JAMES GRUNDY MP - Tackling crime in our local areas

Over recent weeks, one of the issues that people have contacted me about most is crime, and more specifically, the rise in violent crime and anti-social behaviour.

Friday, 23rd April 2021, 10:59 am
Updated Friday, 23rd April 2021, 11:00 am
Jams Grundy MP

During this column, I wanted to take the time to outline what, as Leigh’s MP, I will be doing to help reassure local residents that their concerns are being heard, and more importantly, acted upon.

My constituency office is often inundated with enquiries, primarily related to COVID-19, but in recent weeks there has been a real shift, with increasing numbers of people telling me that they are fed up of being scared to leave their home, or are fearful of their safety, as a result of anti-social behaviour.

This is unacceptable, and something has to be done, which is why I wrote to both the Home Secretary as well as Greater Manchester Police, who are responsible for policing within my constituency, to outline the increasing concern about local crime.

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As a result of these enquiries, last week I met with representatives of Wigan division’s senior policing team, during which I raised the increasing concerns of local people about car thefts, break ins, attacks in the street, drug related crimes and more.

During our meeting, I was reassured to learn more about Operation Bluefin, which was launched on March 1 this year, with the primary aim of tackling rising anti-social behaviour in the most affected areas within the borough.

Since its launch, Neighbourhood Policing Teams and Targeted Youth Support Services (TYSS) have patrolled locations across the borough including Leigh town centre.

Mounted officers from GMP Specialist Operations Branch have also been deployed in areas such as Leigh and Platt Bridge, in order to act as a deterrent.

This is good news, but I know that this is just the start of what more needs to be done to tackle local crime and reassure residents that they can feel safe in their local community.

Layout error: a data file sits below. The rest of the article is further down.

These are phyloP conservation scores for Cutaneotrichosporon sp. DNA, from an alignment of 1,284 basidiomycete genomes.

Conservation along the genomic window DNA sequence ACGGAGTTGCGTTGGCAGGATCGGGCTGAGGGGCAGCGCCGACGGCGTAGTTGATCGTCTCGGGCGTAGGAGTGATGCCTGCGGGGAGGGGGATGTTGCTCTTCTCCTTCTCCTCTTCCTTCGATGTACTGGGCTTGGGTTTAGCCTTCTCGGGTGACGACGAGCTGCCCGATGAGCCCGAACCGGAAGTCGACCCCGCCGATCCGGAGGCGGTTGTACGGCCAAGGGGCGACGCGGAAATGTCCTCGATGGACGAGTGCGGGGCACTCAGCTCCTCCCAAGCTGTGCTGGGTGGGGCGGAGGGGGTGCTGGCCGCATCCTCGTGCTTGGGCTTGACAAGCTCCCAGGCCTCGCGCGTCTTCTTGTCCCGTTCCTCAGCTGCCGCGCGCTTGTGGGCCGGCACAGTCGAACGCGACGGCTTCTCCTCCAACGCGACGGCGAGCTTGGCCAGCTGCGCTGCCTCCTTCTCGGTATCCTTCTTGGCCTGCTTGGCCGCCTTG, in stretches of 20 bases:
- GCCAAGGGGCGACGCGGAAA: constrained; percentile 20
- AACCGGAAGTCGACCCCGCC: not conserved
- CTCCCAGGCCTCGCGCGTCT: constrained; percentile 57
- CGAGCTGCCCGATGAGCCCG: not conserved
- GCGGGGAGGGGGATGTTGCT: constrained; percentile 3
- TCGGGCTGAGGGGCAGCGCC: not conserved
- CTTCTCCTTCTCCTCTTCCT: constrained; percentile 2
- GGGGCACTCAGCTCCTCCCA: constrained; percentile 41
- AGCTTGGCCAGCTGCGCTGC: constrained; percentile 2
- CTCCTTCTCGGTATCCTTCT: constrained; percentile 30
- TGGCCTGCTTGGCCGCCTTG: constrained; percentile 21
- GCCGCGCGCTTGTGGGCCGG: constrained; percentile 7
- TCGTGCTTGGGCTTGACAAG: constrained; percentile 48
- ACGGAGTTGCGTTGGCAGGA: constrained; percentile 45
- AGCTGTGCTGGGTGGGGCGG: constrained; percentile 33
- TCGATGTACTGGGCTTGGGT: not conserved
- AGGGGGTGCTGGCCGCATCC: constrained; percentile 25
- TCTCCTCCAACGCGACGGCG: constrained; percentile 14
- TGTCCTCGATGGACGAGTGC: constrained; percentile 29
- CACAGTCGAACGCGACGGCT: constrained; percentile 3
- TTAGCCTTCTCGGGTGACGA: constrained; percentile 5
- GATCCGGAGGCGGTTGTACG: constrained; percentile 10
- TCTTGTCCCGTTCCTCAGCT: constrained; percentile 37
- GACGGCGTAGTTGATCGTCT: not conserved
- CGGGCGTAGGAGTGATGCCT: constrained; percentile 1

Over the last year, due to COVID-19, my ability to meet with local residents has been reduced, preventing me from holding many of the face to face events I wanted to take place, such as crime meetings with our local policing teams, to provide residents the opportunity to raise their concerns in person with local officers.

Instead, so far I have held a digital crime meeting with residents of the Higher Folds Estate, and already planning future events of this kind in the future, to further the police’s engagement with local residents.

Also, I want residents to feel reassured that the larger problems within GMP, are also being tackled at a national level.

Earlier this year, I and my Conservative colleagues in Greater Manchester met with the Home Secretary, to discuss the news that Greater Manchester Police were being placed under special measures as a result of the more serious failings within the force at a senior level.

One of the driving factors of this was the failure of the iOPS system, computer software implemented by GMP and the Police and Crime Commissioner for officers to log and report crimes, evidence, and more.

This system failed catastrophically, leading to over 80,000 crimes going unreported in the space of 12 months.

This is absolutely shocking and should never have been allowed to happen, but this failure cannot take away from the hard work of our local policing teams on the ground, who I know do all they can to support the local community.

Through my recent meetings with our local policing teams and the Home Secretary, I am now further reassured that through the Government’s intervention, alongside the recruitment of extra police officer, extra funding to tackle serious violent crime and Operation Bluefin, we will begin to see change.

However, as always, both I and local policing teams need to be aware of what is taking place in the local area in order to prevent crime or catch criminals and ensure that justice is done, which is why I urge you all to report any live or ongoing crimes to GMP, through either 101 (non-emergency) or 999 (emergency), or if you are dissatisfied with the way that your report has been handled, to please contact my office so we can investigate this further.

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